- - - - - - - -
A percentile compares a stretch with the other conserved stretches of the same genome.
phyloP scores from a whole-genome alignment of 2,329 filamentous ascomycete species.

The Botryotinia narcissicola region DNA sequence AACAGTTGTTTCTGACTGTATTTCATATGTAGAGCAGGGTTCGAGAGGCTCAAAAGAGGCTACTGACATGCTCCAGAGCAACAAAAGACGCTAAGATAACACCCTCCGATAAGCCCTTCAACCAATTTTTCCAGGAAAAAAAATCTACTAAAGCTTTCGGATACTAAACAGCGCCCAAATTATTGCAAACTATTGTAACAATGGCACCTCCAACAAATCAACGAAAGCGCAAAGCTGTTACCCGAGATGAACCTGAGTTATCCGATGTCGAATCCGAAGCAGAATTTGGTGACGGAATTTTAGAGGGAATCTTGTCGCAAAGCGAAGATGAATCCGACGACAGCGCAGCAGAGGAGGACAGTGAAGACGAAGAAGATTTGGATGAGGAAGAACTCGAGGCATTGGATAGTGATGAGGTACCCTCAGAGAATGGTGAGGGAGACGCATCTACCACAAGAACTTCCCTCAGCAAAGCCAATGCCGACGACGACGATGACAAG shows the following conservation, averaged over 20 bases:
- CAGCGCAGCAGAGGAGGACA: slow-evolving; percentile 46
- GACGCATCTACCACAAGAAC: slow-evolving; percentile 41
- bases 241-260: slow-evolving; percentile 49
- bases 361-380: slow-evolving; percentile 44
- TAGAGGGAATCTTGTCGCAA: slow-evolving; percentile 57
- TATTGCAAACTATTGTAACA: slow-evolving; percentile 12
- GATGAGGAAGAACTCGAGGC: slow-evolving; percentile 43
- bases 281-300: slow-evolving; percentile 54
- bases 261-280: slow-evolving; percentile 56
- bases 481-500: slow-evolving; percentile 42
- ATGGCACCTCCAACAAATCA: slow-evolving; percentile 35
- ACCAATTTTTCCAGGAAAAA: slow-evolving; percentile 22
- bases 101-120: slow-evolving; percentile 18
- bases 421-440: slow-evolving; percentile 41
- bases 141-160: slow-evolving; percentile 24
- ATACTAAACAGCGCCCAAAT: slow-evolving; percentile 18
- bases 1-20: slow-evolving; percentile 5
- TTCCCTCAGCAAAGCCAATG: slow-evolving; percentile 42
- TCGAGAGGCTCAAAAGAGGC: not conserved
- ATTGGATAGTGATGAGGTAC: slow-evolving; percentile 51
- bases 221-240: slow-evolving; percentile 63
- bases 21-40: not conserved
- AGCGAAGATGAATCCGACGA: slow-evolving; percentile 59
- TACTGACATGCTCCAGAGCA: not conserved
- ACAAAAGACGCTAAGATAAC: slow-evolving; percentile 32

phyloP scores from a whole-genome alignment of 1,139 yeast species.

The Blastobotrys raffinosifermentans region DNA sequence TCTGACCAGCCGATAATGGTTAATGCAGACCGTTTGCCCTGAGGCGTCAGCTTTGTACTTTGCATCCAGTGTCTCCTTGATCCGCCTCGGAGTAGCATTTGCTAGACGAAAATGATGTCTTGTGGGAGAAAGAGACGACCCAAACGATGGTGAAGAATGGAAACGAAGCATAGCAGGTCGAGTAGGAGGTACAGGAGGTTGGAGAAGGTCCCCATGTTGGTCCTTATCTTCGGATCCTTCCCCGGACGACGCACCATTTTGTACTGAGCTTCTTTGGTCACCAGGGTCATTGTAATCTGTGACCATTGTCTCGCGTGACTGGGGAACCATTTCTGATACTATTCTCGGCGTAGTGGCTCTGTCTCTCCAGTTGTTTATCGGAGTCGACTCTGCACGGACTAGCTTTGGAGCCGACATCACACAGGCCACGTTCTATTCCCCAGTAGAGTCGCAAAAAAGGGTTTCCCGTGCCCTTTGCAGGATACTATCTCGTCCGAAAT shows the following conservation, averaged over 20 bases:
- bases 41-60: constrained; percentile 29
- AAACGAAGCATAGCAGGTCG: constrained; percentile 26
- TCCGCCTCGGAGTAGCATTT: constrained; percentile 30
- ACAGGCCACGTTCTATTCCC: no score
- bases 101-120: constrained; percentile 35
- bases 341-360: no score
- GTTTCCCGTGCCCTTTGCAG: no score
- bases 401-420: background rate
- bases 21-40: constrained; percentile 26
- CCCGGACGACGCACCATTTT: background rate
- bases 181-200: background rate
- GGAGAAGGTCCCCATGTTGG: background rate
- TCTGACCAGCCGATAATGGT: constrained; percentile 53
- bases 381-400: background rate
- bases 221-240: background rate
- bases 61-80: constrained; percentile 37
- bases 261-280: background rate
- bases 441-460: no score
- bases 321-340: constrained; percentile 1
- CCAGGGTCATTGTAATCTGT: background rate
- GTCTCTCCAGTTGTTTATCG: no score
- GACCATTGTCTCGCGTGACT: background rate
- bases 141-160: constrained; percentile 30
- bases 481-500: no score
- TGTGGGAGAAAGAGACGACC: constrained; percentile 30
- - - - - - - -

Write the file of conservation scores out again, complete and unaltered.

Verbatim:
A percentile compares a stretch with the other conserved stretches of the same genome.
phyloP scores from a whole-genome alignment of 2,329 filamentous ascomycete species.

The Botryotinia narcissicola region DNA sequence AACAGTTGTTTCTGACTGTATTTCATATGTAGAGCAGGGTTCGAGAGGCTCAAAAGAGGCTACTGACATGCTCCAGAGCAACAAAAGACGCTAAGATAACACCCTCCGATAAGCCCTTCAACCAATTTTTCCAGGAAAAAAAATCTACTAAAGCTTTCGGATACTAAACAGCGCCCAAATTATTGCAAACTATTGTAACAATGGCACCTCCAACAAATCAACGAAAGCGCAAAGCTGTTACCCGAGATGAACCTGAGTTATCCGATGTCGAATCCGAAGCAGAATTTGGTGACGGAATTTTAGAGGGAATCTTGTCGCAAAGCGAAGATGAATCCGACGACAGCGCAGCAGAGGAGGACAGTGAAGACGAAGAAGATTTGGATGAGGAAGAACTCGAGGCATTGGATAGTGATGAGGTACCCTCAGAGAATGGTGAGGGAGACGCATCTACCACAAGAACTTCCCTCAGCAAAGCCAATGCCGACGACGACGATGACAAG shows the following conservation, averaged over 20 bases:
- CAGCGCAGCAGAGGAGGACA: slow-evolving; percentile 46
- GACGCATCTACCACAAGAAC: slow-evolving; percentile 41
- bases 241-260: slow-evolving; percentile 49
- bases 361-380: slow-evolving; percentile 44
- TAGAGGGAATCTTGTCGCAA: slow-evolving; percentile 57
- TATTGCAAACTATTGTAACA: slow-evolving; percentile 12
- GATGAGGAAGAACTCGAGGC: slow-evolving; percentile 43
- bases 281-300: slow-evolving; percentile 54
- bases 261-280: slow-evolving; percentile 56
- bases 481-500: slow-evolving; percentile 42
- ATGGCACCTCCAACAAATCA: slow-evolving; percentile 35
- ACCAATTTTTCCAGGAAAAA: slow-evolving; percentile 22
- bases 101-120: slow-evolving; percentile 18
- bases 421-440: slow-evolving; percentile 41
- bases 141-160: slow-evolving; percentile 24
- ATACTAAACAGCGCCCAAAT: slow-evolving; percentile 18
- bases 1-20: slow-evolving; percentile 5
- TTCCCTCAGCAAAGCCAATG: slow-evolving; percentile 42
- TCGAGAGGCTCAAAAGAGGC: not conserved
- ATTGGATAGTGATGAGGTAC: slow-evolving; percentile 51
- bases 221-240: slow-evolving; percentile 63
- bases 21-40: not conserved
- AGCGAAGATGAATCCGACGA: slow-evolving; percentile 59
- TACTGACATGCTCCAGAGCA: not conserved
- ACAAAAGACGCTAAGATAAC: slow-evolving; percentile 32

phyloP scores from a whole-genome alignment of 1,139 yeast species.

The Blastobotrys raffinosifermentans region DNA sequence TCTGACCAGCCGATAATGGTTAATGCAGACCGTTTGCCCTGAGGCGTCAGCTTTGTACTTTGCATCCAGTGTCTCCTTGATCCGCCTCGGAGTAGCATTTGCTAGACGAAAATGATGTCTTGTGGGAGAAAGAGACGACCCAAACGATGGTGAAGAATGGAAACGAAGCATAGCAGGTCGAGTAGGAGGTACAGGAGGTTGGAGAAGGTCCCCATGTTGGTCCTTATCTTCGGATCCTTCCCCGGACGACGCACCATTTTGTACTGAGCTTCTTTGGTCACCAGGGTCATTGTAATCTGTGACCATTGTCTCGCGTGACTGGGGAACCATTTCTGATACTATTCTCGGCGTAGTGGCTCTGTCTCTCCAGTTGTTTATCGGAGTCGACTCTGCACGGACTAGCTTTGGAGCCGACATCACACAGGCCACGTTCTATTCCCCAGTAGAGTCGCAAAAAAGGGTTTCCCGTGCCCTTTGCAGGATACTATCTCGTCCGAAAT shows the following conservation, averaged over 20 bases:
- bases 41-60: constrained; percentile 29
- AAACGAAGCATAGCAGGTCG: constrained; percentile 26
- TCCGCCTCGGAGTAGCATTT: constrained; percentile 30
- ACAGGCCACGTTCTATTCCC: no score
- bases 101-120: constrained; percentile 35
- bases 341-360: no score
- GTTTCCCGTGCCCTTTGCAG: no score
- bases 401-420: background rate
- bases 21-40: constrained; percentile 26
- CCCGGACGACGCACCATTTT: background rate
- bases 181-200: background rate
- GGAGAAGGTCCCCATGTTGG: background rate
- TCTGACCAGCCGATAATGGT: constrained; percentile 53
- bases 381-400: background rate
- bases 221-240: background rate
- bases 61-80: constrained; percentile 37
- bases 261-280: background rate
- bases 441-460: no score
- bases 321-340: constrained; percentile 1
- CCAGGGTCATTGTAATCTGT: background rate
- GTCTCTCCAGTTGTTTATCG: no score
- GACCATTGTCTCGCGTGACT: background rate
- bases 141-160: constrained; percentile 30
- bases 481-500: no score
- TGTGGGAGAAAGAGACGACC: constrained; percentile 30